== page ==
jackaroo... all the posts here have been helpful and good advice, moondogs especially.

i'm sorry you're stressed and tired but if you're looking for someone to say 'it's ok, you tried, obviously you have no milk so just give him the formula' then you're unlikely to get that response here, you asked for help to bf... only you can give yourself permission to formula feed if that's what's right for you.

as for the pulling off, there are a thousand reasons he could be doing that and the least likely of all is lack of milk.

MrsBadger Thu 06-Aug-09 11:31:12

sad sorry if we haven't been helpful

but we didn;t know you knew how it worked, iyswim
lots of people don't

and we couldn;t know you'd been so ill, or that the GP had been an arse

but you sound like you are hanging in there anyway smile
have you something good lined up on tv for this evening? nice dinner in the offing?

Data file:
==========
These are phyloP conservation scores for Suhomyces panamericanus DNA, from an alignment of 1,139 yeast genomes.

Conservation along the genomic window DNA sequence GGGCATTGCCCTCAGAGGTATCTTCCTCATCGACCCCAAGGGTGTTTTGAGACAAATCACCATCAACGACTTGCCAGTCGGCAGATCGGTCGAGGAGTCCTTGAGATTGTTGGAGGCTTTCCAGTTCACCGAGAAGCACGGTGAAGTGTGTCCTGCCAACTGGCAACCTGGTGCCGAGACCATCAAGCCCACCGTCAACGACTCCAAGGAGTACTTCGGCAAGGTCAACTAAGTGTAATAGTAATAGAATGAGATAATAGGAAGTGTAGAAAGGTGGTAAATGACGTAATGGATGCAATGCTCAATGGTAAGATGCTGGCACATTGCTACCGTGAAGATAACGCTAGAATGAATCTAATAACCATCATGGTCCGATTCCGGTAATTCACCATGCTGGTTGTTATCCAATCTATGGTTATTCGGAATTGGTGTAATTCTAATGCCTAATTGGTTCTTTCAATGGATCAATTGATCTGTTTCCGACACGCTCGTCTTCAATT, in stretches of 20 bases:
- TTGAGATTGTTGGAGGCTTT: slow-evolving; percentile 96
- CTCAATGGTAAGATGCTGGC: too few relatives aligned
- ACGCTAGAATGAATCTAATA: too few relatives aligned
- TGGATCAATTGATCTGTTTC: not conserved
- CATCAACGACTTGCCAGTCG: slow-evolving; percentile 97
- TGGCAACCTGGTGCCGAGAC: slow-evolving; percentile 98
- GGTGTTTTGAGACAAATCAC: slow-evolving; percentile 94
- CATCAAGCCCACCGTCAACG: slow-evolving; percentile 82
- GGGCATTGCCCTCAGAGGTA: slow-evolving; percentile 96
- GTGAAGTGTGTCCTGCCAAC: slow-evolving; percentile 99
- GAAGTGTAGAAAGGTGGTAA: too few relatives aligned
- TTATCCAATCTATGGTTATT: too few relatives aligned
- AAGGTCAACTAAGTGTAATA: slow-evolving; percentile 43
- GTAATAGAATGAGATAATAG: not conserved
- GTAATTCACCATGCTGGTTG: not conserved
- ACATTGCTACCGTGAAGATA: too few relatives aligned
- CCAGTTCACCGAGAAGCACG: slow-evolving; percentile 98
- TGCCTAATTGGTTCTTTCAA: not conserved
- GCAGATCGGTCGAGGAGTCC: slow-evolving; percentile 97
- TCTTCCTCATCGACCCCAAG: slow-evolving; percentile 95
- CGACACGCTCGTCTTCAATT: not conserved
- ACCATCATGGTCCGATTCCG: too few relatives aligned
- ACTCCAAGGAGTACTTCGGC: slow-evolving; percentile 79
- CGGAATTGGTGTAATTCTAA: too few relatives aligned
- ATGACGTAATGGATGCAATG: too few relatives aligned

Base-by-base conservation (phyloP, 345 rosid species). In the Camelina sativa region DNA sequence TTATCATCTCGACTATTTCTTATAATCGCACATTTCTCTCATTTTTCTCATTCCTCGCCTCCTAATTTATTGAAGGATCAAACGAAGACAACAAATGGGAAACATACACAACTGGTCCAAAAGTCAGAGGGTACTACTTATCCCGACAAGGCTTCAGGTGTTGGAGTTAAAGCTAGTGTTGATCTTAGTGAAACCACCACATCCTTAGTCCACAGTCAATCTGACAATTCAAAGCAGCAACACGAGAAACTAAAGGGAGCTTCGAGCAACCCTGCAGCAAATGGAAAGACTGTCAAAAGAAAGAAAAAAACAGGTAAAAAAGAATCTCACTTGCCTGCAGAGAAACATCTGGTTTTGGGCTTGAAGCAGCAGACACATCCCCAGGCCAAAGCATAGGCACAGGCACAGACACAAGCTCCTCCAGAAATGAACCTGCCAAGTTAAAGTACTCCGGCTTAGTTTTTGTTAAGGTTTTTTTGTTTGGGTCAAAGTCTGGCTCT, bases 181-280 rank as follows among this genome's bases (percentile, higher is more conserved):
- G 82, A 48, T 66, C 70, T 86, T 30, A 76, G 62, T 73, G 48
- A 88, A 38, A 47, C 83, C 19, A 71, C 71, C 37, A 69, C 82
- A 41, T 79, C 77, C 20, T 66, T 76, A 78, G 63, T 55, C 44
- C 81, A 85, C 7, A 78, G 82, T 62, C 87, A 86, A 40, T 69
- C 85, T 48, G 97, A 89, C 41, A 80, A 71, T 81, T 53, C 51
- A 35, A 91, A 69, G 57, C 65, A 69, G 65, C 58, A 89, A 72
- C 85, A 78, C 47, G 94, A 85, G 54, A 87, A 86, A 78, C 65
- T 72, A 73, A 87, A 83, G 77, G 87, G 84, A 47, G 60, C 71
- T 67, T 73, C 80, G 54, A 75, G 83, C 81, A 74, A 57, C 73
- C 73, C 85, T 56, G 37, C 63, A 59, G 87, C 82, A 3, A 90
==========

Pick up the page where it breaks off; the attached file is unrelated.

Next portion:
Jackaroo Thu 06-Aug-09 11:32:11

I guess the difference is that he hasn't been like that at all up til now, and he has always fed every 3-4 hours, his choice, not mine, for him this is not usual.

DS1 fed every 1.5 hours for about 12 weeks, so know that all babies have different ways of doing things.

It also isn't just the evening, it's all day. Nights have been fine so far, I just wanted to try and protect them.

Better go and get on with it then.

misdee Thu 06-Aug-09 11:35:05

how old is he?

PinkTulips Thu 06-Aug-09 11:35:08

lol moondog... only one like that? pah... i had 3 cranky evening babies wink

tis true though... evenings just aren't a good time with babies... 90% of them turn into irritable angry little monsters no matter how they're fed. it eds at some point though... you've just got to breathe deeply and remind yourself constantly 'this too shall pass'. a dh handy who can baby dance for a while while you get a break is helpful though.